Indiana Daily Student

New Music Ensemble livestreams final performance May 6

<p>David Dzubay directs the IU New Music Ensemble. The IU New Music Ensemble will livestream their final performance at 8 p.m. May 6 via IUMusicLive!.</p>

David Dzubay directs the IU New Music Ensemble. The IU New Music Ensemble will livestream their final performance at 8 p.m. May 6 via IUMusicLive!.

The IU New Music Ensemble, directed by David Dzubay, will livestream its final performance at 8 p.m. May 6 via IUMusicLive!. The performance was recorded in March. Another performance recorded on the same day will be livestreamed April 29.

The ensemble, which functions as a class within the Jacobs School of Music, consists of about 25 members. Andrew Downs, assistant conductor and graduate student in conducting, said the ensemble can also be called a sinfonietta due to its small size. 

Downs said the ensemble focuses on performing music composed within the last 50 years. It often performs and records pieces by student composers.

“I don't think anything in this concert is inaccessible,” Downs said. “I think it’s all very easy to listen to.”

The ensemble recorded three pieces for the performance, one composed by Shuyu Lin, composition doctoral degree candidate. Lin was commissioned by the music school to compose her piece “When the Moon Appears” after winning a Georgina Joshi Composition Commission Award. The piece will feature tenor Soloman Reynolds, graduate student in vocal performance.

Nate Troy, graduate student in percussion performance and percussionist in the ensemble, said working with the composer of a piece gives the group the chance to set the standard for the piece. Tierney McClure, graduate student in flute performance, agreed the group benefited from receiving feedback from the composer.

“There’s a lot of diverse pieces,” McClure said. “I think they did a good job of picking different types of music.”

Seare Farhat, assistant director and master’s student in composition, said the performers rotated between pieces, creating a variety of ensemble sizes for each piece. He was able to work with larger groups of people at one time this semester compared to the seven person limit of the fall semester.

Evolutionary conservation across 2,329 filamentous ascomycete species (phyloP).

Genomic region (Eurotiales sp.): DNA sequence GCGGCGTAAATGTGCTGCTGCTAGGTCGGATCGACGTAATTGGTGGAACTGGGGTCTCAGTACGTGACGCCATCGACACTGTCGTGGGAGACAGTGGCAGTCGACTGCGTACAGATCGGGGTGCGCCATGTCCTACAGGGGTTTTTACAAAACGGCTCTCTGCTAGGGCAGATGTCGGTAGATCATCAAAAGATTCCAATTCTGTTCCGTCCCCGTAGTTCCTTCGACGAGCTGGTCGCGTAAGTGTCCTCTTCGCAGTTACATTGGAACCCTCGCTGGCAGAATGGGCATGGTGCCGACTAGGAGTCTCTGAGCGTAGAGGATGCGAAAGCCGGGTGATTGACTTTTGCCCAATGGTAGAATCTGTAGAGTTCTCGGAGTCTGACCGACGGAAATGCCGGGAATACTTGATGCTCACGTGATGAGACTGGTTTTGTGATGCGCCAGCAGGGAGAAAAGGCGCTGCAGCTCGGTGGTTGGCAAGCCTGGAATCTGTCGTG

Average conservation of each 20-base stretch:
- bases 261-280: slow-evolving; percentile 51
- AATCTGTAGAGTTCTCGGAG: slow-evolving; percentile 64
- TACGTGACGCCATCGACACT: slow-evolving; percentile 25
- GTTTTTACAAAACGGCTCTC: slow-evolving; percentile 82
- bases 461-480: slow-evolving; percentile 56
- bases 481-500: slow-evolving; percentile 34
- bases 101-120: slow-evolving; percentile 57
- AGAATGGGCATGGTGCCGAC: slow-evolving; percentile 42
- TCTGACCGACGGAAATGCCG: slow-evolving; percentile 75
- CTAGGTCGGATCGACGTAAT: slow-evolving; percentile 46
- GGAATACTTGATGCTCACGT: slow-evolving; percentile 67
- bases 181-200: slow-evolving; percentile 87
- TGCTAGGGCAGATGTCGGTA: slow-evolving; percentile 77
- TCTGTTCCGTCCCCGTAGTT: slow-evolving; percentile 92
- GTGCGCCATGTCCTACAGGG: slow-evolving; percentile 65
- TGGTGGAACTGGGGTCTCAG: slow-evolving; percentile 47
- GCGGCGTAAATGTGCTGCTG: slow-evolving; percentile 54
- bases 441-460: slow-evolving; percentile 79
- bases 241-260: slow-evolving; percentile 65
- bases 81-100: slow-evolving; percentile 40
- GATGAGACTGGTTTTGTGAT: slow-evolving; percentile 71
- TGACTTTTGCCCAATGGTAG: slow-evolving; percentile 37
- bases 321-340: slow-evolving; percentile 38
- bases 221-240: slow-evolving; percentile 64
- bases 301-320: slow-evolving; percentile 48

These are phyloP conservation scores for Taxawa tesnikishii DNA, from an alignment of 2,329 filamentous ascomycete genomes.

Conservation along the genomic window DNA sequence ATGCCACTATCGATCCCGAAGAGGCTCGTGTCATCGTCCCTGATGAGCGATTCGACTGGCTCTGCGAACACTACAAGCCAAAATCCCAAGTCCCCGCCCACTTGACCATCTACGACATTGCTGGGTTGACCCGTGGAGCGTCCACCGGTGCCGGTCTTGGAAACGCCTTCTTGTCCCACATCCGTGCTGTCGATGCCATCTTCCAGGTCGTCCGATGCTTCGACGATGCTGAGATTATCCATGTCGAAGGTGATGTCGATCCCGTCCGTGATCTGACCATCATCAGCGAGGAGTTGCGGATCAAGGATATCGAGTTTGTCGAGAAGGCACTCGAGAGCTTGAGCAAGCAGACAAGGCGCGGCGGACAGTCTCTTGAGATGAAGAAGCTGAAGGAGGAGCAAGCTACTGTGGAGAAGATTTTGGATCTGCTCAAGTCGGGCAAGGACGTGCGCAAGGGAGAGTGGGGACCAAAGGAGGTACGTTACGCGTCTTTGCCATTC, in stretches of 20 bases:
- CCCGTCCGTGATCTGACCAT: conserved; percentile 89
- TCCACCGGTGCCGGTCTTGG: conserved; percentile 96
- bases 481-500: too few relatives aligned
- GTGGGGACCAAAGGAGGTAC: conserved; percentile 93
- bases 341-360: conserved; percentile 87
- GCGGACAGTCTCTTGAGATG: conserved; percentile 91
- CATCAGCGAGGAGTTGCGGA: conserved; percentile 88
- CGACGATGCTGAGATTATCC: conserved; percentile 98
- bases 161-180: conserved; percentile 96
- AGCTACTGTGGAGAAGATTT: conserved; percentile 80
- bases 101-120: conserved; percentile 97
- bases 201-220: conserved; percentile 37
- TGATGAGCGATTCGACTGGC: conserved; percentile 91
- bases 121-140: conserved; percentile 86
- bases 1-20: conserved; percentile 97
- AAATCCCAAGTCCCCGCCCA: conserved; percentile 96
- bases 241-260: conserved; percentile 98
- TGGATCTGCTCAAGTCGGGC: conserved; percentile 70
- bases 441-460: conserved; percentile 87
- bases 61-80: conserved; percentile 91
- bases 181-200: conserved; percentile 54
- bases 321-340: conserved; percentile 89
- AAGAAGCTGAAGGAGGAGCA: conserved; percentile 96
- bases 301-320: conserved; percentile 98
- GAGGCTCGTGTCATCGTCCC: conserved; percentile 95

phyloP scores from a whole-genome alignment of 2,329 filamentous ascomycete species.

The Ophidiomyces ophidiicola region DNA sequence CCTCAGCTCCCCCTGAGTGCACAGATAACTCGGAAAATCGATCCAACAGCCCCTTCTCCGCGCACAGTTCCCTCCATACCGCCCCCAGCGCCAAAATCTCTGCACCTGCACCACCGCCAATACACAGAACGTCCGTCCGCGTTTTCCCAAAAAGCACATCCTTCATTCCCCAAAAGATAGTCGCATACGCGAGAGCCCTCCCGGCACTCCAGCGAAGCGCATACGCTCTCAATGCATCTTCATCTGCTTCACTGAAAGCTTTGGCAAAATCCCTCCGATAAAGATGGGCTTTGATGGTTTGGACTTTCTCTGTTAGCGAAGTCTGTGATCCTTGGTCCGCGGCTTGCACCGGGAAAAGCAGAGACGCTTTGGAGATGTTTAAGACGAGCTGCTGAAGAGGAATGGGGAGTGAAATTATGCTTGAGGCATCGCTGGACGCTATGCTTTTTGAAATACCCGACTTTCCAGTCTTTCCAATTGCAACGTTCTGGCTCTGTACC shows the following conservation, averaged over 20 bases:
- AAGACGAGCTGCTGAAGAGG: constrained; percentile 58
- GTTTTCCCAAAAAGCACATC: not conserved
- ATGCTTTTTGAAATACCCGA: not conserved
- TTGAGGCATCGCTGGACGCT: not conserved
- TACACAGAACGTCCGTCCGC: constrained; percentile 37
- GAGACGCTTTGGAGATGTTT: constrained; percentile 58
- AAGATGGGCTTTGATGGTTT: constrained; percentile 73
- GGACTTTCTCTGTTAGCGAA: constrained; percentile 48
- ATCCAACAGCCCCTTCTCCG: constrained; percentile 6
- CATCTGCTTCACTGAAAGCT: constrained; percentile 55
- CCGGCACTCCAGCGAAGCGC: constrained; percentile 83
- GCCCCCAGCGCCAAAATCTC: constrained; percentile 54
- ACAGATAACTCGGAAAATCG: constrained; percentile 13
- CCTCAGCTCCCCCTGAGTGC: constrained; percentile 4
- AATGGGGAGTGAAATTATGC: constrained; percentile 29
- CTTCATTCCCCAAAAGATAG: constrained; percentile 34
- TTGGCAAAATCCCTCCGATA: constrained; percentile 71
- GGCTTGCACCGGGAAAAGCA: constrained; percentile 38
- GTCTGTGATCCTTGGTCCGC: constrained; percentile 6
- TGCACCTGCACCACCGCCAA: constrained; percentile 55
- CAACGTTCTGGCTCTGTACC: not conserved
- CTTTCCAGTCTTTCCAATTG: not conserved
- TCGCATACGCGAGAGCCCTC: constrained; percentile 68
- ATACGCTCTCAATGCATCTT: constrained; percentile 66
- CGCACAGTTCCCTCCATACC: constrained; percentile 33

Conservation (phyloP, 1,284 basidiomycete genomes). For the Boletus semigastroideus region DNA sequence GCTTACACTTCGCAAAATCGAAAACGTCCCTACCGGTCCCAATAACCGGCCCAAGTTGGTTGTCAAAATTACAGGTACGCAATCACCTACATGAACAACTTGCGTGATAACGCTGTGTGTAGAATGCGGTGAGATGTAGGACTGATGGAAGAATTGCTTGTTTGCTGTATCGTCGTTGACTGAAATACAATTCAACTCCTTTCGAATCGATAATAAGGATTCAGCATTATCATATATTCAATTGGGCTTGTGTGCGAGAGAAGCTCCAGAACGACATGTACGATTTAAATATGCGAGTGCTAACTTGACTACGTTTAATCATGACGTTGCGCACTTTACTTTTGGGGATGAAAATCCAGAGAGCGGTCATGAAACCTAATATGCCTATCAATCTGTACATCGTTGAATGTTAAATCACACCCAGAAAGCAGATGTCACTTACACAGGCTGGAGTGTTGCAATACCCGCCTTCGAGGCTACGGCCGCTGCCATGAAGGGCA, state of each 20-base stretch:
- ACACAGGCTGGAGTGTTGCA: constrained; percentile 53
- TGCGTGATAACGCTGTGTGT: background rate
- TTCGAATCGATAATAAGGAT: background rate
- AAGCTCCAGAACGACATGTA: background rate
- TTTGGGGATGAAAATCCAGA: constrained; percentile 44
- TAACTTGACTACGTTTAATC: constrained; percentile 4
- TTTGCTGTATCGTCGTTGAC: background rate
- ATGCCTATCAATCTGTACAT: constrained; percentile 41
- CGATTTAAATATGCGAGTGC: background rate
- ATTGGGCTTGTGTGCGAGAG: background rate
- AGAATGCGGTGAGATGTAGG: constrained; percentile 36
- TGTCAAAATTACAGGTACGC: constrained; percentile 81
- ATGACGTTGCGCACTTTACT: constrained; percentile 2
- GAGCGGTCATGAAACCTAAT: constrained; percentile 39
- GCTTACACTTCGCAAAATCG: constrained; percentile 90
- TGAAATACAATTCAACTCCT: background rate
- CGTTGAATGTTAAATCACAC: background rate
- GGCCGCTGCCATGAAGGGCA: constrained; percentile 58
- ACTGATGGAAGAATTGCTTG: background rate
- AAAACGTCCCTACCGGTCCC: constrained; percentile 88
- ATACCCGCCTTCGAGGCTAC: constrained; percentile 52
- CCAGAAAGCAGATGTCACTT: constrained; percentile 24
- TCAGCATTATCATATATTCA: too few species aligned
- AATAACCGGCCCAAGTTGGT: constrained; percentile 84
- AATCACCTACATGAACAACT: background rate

“There’s something unmatched about being able to make music en masse in a large room while being safe and distant,” Farhat said.

Downs, McClure and Troy said performing in the ensemble was a distinctive experience they haven’t had with other groups. Downs said Dzubay has a style of directing that sets the group apart from other ensembles.

“I think the group is in no means pretentious,” Downs said.” I think they're extremely accepting. David makes learning new music as easy as can be. Very clear and concise.”

Downs and McClure said this group was one of the only chamber orchestras in the music school that played together in person this semester. McClure credits Dzubay and the assisting leadership for allowing playing in person to be an option.

“I’m really grateful that Dr. Dzubay and them were able to figure out a way to play and put on concerts, even if they’re livestreamed,” McClure said.

Troy said that unlike most ensembles, students have to request to join rather than be placed into it. 

“I have a lot of good memories from doing this and I feel like this is definitely where I was supposed to be,” Troy said.

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